The Bullet Proof Baby: Ch. 5 - The Quilt
February 21, 2021
Five year old footsteps pounding down the hall from the living room...
...MAHHHHHHHMMMMMYYYY! MICHAEL'S NOT DOING NICENESS COUNTS!!!!! MOMMMMMMEEEEEEE!!!
I don't know what he did, but she turned his ass in, assuming there might be such thing as a Niceness Counts penitentiary.
Niceness matters, niceness counts; come here, sweetheart, and let's talk about this. It's not so hard to be nice, is it? Being nice makes the world a nicer place. Being kind is good.
Lucia's mean to me...in a whisper.
Why is she mad?
Because she's fourteen.
Will I be mad when I'm fourteen?
I hope not. I don't feel good when I'm mad, do you?
But only for a minute, right?
OK, Elizabeth, let's make some signs.
Elizabeth made the signs. When she was five, her block printing was better than mine. It was unnerving. She made the signs and taped them all over the house. I didn't think I could explain self-righteousness to a first grader. Instead, I said, Elizabeth is learning the value of being nice. OK? ...in the general direction of the fourteen, nineteen, and forty-three year old. This worked out relatively well until Lucia bit Mikie again, and Mike smacked Lucia with a hardcover copy of the latest Harry Potter. Lucia, scarlet faced tears and rage lunged a second time. Glass shattered in the living room; a moment of silence followed by an explosion of obscenities.
Lucia, don't say FUCK!
It's not nice.
I don't want you to say FUCK anymore.
Also, shit. I don't like it when you say, shit.
Too bad, Monkey. You only get one word and the word is FUCK, right?
YOU SAID IT AGAIN!
I just wanted to be sure.
DON'T SAY FUCK EVER AGAIN OR I'LL PUNISH YOU!
You will? What will you do to me?
I don't know.
How about I give you a dollar every time I say FUCK!
LUCIA YOU SAID FUCK AGAIN!
OK, here's a dollar.
Lucia handed out a lot of dollar bills for a while.
The Niceness Counts signs stayed up for about a year until one of us shredded them. No one confessed and Elizabeth let it go. Mostly.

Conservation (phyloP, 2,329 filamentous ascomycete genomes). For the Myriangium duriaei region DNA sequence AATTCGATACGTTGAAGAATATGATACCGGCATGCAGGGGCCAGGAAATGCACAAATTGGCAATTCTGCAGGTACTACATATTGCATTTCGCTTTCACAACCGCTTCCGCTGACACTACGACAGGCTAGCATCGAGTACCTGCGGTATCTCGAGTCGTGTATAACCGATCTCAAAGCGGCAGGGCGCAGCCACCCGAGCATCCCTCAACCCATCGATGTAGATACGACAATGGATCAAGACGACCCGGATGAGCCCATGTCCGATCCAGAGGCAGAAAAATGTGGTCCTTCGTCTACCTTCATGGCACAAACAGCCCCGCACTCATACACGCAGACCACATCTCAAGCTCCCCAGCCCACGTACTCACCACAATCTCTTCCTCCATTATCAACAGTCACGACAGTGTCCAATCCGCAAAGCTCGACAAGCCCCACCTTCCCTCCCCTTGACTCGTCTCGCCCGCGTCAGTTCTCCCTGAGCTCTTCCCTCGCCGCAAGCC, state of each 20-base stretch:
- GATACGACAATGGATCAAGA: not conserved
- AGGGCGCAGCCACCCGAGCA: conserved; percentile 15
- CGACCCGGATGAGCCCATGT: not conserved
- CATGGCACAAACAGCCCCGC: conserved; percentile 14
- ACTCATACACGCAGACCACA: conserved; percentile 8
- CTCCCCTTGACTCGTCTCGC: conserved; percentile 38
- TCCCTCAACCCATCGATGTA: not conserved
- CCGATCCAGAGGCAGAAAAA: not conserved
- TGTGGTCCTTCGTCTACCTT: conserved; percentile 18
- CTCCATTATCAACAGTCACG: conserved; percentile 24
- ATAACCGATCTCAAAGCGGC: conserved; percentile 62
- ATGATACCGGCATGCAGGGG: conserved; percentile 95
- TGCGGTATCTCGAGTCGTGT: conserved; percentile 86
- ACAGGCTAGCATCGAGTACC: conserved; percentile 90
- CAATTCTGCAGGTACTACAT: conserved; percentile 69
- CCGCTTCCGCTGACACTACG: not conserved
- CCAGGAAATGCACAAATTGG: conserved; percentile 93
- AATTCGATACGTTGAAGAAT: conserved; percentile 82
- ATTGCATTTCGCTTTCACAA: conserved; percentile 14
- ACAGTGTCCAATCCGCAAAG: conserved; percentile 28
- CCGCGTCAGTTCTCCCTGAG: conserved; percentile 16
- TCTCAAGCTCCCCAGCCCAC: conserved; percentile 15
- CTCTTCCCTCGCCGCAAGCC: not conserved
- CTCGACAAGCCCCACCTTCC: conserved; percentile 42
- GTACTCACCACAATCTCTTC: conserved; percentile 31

She was born in the middle of December, which makes birthday party planning a bit complicated. You almost have to send a save the date announcement in October, and you definitely have to get the invitations out by the second week in November, followed by reminder calls because nobody pays attention to RSVPs anymore.
If your child's birthday is in the middle of December, the easiest way to guarantee a high turnout is to have a sleep-over on the closest Saturday night. You turn into an instant baby-sitter, and Mom and Dad get to go to that Christmas party this year.
Elizabeth's first sleep-over was on her ninth birthday party. We laid the oversized tumbling mat on the cold tile floor of the lower level, and threw every spare blanket, sleeping bag, and pillow in a pile on top. Ten little girls turned up at the door; one was permitted to stay for an hour while her father had coffee in town, and another was picked up at midnight, having just discovered a cat allergy. Six sleeping bags and nine pillows arrived. I thought about putting the baby gate at the top of the stairs.
Elizabeth's room got a lot of attention at least four times a year. Toys were sorted, lost socks located, and the pile of chaos on the floor of her closet beaten into submission. The year she turned nine I realized there were still unopened gifts from her eighth birthday party. They'd been unwrapped and then stacked for future use. They were almost all craft kits and several of them were very expensive.
I decided we weren't having presents this year; at least not at the party. She understood, sort of, but wasn't happy about it. We had a quilting party instead. The invitation indicated that no gifts were allowed but that each girl should arrive with one yard of cotton quilting fabric of any design, color, or pattern they liked. To drive the point home, I made ten quilted squares, just a bit smaller than a hot pad, and shoveled them into the envelope.
Ten little girls showed up with nine yards of fabric and a watch. The girl with the watch wasn't staying. Fair enough. We didn't start until after Sofa's daddy came to take her home. That's Sah-fa, not So-fa.
Rulers, sharpies, and scissors were placed in the middle of the living room floor. Each girl measured and cut her fabric into six squares. Elizabeth did not have fabric but she helped with the measuring and cutting and there was no squabbling.
I had two sewing machines at the time. One was a very nice second hand Elna and the other was a relatively inexpensive Singer purchased for Lucia by my mother. At eighteen, Lucia could be trusted to pin properly, sew a straight seam, and press them open. We didn't worry too much about the margins and were surprised at the blocks, they were almost all exactly the same size. Fourth grade in Connecticut is the introduction to geometry and apparently they'd been paying attention.